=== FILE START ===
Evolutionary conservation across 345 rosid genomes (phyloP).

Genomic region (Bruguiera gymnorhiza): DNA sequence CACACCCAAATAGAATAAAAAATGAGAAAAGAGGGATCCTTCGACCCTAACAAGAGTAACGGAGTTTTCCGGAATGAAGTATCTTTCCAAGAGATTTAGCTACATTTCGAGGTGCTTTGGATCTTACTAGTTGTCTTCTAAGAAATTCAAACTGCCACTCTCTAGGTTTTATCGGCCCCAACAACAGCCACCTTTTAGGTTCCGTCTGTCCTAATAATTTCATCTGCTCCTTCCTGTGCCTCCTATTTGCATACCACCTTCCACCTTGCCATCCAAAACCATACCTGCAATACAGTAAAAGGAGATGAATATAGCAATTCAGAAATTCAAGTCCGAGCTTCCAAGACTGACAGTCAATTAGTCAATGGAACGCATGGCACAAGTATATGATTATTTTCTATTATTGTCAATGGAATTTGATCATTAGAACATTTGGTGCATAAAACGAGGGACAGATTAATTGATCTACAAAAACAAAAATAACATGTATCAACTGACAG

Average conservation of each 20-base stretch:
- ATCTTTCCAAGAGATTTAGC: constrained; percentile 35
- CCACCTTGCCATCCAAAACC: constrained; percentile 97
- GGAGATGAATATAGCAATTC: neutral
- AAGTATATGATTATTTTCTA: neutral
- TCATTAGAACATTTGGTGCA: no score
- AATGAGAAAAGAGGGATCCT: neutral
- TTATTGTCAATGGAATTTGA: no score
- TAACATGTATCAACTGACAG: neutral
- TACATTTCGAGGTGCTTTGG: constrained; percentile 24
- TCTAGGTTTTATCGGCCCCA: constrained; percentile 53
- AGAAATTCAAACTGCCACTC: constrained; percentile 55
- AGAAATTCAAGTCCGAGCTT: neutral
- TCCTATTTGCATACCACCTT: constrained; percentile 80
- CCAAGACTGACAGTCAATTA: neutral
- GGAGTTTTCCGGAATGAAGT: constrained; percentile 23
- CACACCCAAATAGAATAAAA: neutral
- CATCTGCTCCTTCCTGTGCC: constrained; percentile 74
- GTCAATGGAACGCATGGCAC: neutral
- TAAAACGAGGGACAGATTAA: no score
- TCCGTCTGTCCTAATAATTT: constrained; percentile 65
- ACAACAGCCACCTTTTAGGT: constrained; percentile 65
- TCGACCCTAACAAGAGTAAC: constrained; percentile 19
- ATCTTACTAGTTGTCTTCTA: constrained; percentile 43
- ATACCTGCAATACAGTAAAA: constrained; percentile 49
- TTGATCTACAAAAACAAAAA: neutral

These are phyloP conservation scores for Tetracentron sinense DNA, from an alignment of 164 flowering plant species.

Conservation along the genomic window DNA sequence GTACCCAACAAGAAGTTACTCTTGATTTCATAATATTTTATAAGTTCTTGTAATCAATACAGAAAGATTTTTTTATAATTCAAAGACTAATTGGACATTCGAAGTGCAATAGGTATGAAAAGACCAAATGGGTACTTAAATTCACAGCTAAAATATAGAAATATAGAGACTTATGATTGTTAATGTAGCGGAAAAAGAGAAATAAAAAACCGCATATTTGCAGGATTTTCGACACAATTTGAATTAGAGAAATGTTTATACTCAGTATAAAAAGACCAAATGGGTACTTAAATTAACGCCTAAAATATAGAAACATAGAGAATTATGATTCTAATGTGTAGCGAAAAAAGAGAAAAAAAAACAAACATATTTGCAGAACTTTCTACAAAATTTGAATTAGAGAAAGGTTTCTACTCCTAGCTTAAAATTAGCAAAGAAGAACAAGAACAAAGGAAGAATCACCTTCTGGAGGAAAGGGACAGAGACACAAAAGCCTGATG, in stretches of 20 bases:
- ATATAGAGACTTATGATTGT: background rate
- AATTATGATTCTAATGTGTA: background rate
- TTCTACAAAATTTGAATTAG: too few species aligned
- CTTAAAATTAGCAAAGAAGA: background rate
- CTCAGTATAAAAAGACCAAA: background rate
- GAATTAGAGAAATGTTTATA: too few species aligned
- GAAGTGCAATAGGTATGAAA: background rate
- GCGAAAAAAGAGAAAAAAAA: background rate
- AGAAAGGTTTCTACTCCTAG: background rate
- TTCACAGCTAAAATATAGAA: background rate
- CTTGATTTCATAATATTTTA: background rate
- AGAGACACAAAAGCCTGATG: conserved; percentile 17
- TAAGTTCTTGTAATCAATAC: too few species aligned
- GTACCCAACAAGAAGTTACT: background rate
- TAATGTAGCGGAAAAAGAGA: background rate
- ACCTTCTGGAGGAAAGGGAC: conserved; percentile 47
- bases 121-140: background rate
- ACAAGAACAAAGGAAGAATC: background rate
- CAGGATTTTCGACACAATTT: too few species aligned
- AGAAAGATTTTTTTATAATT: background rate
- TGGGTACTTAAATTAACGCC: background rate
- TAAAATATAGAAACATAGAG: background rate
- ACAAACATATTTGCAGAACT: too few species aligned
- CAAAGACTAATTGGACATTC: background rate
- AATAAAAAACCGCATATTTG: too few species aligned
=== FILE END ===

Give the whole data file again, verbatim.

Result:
Evolutionary conservation across 345 rosid genomes (phyloP).

Genomic region (Bruguiera gymnorhiza): DNA sequence CACACCCAAATAGAATAAAAAATGAGAAAAGAGGGATCCTTCGACCCTAACAAGAGTAACGGAGTTTTCCGGAATGAAGTATCTTTCCAAGAGATTTAGCTACATTTCGAGGTGCTTTGGATCTTACTAGTTGTCTTCTAAGAAATTCAAACTGCCACTCTCTAGGTTTTATCGGCCCCAACAACAGCCACCTTTTAGGTTCCGTCTGTCCTAATAATTTCATCTGCTCCTTCCTGTGCCTCCTATTTGCATACCACCTTCCACCTTGCCATCCAAAACCATACCTGCAATACAGTAAAAGGAGATGAATATAGCAATTCAGAAATTCAAGTCCGAGCTTCCAAGACTGACAGTCAATTAGTCAATGGAACGCATGGCACAAGTATATGATTATTTTCTATTATTGTCAATGGAATTTGATCATTAGAACATTTGGTGCATAAAACGAGGGACAGATTAATTGATCTACAAAAACAAAAATAACATGTATCAACTGACAG

Average conservation of each 20-base stretch:
- ATCTTTCCAAGAGATTTAGC: constrained; percentile 35
- CCACCTTGCCATCCAAAACC: constrained; percentile 97
- GGAGATGAATATAGCAATTC: neutral
- AAGTATATGATTATTTTCTA: neutral
- TCATTAGAACATTTGGTGCA: no score
- AATGAGAAAAGAGGGATCCT: neutral
- TTATTGTCAATGGAATTTGA: no score
- TAACATGTATCAACTGACAG: neutral
- TACATTTCGAGGTGCTTTGG: constrained; percentile 24
- TCTAGGTTTTATCGGCCCCA: constrained; percentile 53
- AGAAATTCAAACTGCCACTC: constrained; percentile 55
- AGAAATTCAAGTCCGAGCTT: neutral
- TCCTATTTGCATACCACCTT: constrained; percentile 80
- CCAAGACTGACAGTCAATTA: neutral
- GGAGTTTTCCGGAATGAAGT: constrained; percentile 23
- CACACCCAAATAGAATAAAA: neutral
- CATCTGCTCCTTCCTGTGCC: constrained; percentile 74
- GTCAATGGAACGCATGGCAC: neutral
- TAAAACGAGGGACAGATTAA: no score
- TCCGTCTGTCCTAATAATTT: constrained; percentile 65
- ACAACAGCCACCTTTTAGGT: constrained; percentile 65
- TCGACCCTAACAAGAGTAAC: constrained; percentile 19
- ATCTTACTAGTTGTCTTCTA: constrained; percentile 43
- ATACCTGCAATACAGTAAAA: constrained; percentile 49
- TTGATCTACAAAAACAAAAA: neutral

These are phyloP conservation scores for Tetracentron sinense DNA, from an alignment of 164 flowering plant species.

Conservation along the genomic window DNA sequence GTACCCAACAAGAAGTTACTCTTGATTTCATAATATTTTATAAGTTCTTGTAATCAATACAGAAAGATTTTTTTATAATTCAAAGACTAATTGGACATTCGAAGTGCAATAGGTATGAAAAGACCAAATGGGTACTTAAATTCACAGCTAAAATATAGAAATATAGAGACTTATGATTGTTAATGTAGCGGAAAAAGAGAAATAAAAAACCGCATATTTGCAGGATTTTCGACACAATTTGAATTAGAGAAATGTTTATACTCAGTATAAAAAGACCAAATGGGTACTTAAATTAACGCCTAAAATATAGAAACATAGAGAATTATGATTCTAATGTGTAGCGAAAAAAGAGAAAAAAAAACAAACATATTTGCAGAACTTTCTACAAAATTTGAATTAGAGAAAGGTTTCTACTCCTAGCTTAAAATTAGCAAAGAAGAACAAGAACAAAGGAAGAATCACCTTCTGGAGGAAAGGGACAGAGACACAAAAGCCTGATG, in stretches of 20 bases:
- ATATAGAGACTTATGATTGT: background rate
- AATTATGATTCTAATGTGTA: background rate
- TTCTACAAAATTTGAATTAG: too few species aligned
- CTTAAAATTAGCAAAGAAGA: background rate
- CTCAGTATAAAAAGACCAAA: background rate
- GAATTAGAGAAATGTTTATA: too few species aligned
- GAAGTGCAATAGGTATGAAA: background rate
- GCGAAAAAAGAGAAAAAAAA: background rate
- AGAAAGGTTTCTACTCCTAG: background rate
- TTCACAGCTAAAATATAGAA: background rate
- CTTGATTTCATAATATTTTA: background rate
- AGAGACACAAAAGCCTGATG: conserved; percentile 17
- TAAGTTCTTGTAATCAATAC: too few species aligned
- GTACCCAACAAGAAGTTACT: background rate
- TAATGTAGCGGAAAAAGAGA: background rate
- ACCTTCTGGAGGAAAGGGAC: conserved; percentile 47
- bases 121-140: background rate
- ACAAGAACAAAGGAAGAATC: background rate
- CAGGATTTTCGACACAATTT: too few species aligned
- AGAAAGATTTTTTTATAATT: background rate
- TGGGTACTTAAATTAACGCC: background rate
- TAAAATATAGAAACATAGAG: background rate
- ACAAACATATTTGCAGAACT: too few species aligned
- CAAAGACTAATTGGACATTC: background rate
- AATAAAAAACCGCATATTTG: too few species aligned